Rained out in Estabrook

Oh, sure, I could definitely go out, and I will have to at some point, but I don’t want to get the camera wet, you know?

Anyway, I managed to capture a couple of images last evening before the light was gone that I have a hope will get us through the morning.

First up, and most exciting, is a v-formation of double-crested cormorants. Now you could argue that they were not technically in the park, just in its airspace, and I’m sure all the fish in the pond are relieved about that, but I was standing right beside the pond when it finally dawned on me to take this picture, so we’re going to allow it.

At that instant, they are heading back toward Lake Michigan, and when I see their low, purposeful flight over the water and read articles about their fishing prowess and human efforts to constrain them, I imagine that when they arrive, the lead bird might say something like “give us all your fish, and nobody gets hurt.”

Anyway, in a completely other direction, just after witnessing the spectacle above, I was headed home along that little path in the woods where I had finally spotted the grosbeaks earlier this week, when I noticed this pretty new arrival.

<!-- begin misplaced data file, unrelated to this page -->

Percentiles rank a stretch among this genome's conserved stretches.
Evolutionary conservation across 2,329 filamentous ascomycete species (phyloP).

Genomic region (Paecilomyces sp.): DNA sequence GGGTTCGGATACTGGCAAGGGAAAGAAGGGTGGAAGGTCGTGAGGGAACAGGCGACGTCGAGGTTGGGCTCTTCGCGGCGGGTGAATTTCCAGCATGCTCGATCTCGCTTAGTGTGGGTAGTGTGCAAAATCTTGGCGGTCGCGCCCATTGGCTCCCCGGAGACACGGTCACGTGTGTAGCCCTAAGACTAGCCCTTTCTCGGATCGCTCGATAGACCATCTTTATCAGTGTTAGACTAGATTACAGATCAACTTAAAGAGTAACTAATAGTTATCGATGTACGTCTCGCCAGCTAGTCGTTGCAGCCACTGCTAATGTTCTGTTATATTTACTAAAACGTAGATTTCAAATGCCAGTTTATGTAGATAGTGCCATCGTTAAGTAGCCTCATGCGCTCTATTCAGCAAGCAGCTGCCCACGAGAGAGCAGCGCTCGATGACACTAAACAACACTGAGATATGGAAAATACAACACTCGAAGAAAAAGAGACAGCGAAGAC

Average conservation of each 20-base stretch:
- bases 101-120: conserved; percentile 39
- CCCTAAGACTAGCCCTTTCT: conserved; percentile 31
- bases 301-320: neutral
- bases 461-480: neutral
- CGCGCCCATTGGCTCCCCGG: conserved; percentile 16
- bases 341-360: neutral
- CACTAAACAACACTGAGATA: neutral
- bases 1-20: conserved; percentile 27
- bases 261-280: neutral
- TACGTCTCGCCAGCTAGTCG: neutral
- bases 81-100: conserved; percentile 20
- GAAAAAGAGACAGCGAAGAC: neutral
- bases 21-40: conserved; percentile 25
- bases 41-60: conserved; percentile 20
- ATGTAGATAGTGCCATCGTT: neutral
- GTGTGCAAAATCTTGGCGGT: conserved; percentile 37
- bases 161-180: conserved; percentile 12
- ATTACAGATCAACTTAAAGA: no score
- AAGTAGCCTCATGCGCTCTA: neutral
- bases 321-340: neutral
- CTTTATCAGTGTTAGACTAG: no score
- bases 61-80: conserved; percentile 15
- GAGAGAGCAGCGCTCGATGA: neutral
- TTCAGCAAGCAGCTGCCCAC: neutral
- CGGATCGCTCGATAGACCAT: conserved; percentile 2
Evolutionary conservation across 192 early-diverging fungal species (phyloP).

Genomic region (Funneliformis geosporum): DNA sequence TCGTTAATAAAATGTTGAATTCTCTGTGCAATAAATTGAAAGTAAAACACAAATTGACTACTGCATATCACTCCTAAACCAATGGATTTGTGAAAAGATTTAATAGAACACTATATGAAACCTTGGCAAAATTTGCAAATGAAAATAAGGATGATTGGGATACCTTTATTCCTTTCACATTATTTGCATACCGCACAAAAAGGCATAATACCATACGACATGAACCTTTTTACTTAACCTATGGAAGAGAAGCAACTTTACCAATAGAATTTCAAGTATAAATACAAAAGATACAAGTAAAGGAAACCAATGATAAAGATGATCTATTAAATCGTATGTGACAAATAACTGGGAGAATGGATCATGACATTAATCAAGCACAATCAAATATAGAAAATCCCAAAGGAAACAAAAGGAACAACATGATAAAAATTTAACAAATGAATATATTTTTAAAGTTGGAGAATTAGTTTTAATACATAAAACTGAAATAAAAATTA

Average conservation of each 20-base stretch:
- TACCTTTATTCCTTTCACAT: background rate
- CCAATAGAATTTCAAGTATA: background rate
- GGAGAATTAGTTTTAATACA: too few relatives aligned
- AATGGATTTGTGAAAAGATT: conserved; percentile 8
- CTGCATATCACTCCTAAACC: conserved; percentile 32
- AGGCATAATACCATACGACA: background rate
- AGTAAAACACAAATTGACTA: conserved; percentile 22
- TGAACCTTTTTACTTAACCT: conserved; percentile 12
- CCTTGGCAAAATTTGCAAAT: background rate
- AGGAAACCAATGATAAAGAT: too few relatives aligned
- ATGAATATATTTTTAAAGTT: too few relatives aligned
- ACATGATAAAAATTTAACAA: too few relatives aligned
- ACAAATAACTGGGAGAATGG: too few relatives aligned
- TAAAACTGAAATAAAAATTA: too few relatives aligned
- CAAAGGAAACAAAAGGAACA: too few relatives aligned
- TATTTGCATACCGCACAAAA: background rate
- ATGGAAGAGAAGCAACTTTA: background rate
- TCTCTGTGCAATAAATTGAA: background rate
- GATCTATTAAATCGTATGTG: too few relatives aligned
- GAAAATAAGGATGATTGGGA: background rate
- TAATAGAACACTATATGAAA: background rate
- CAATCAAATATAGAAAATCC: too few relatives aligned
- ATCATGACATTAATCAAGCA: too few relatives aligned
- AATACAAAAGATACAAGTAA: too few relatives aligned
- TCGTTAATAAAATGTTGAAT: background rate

Dr. Google assures me that these are Virginia bluebells.

These images, and a couple more attempts to get a decent common yellowthroat picture, are all online at

PS: there’s a great story about canada geese nesting on a rooftop beside the river in Milwaukee in the Journal Sentinel this morning that you might enjoy. 

Published by Andrew Dressel

Theoretical and Applied Bicycle Mechanic, and now, apparently, Amateur Naturalist. In any case, my day job is teaching mechanics at UWM.

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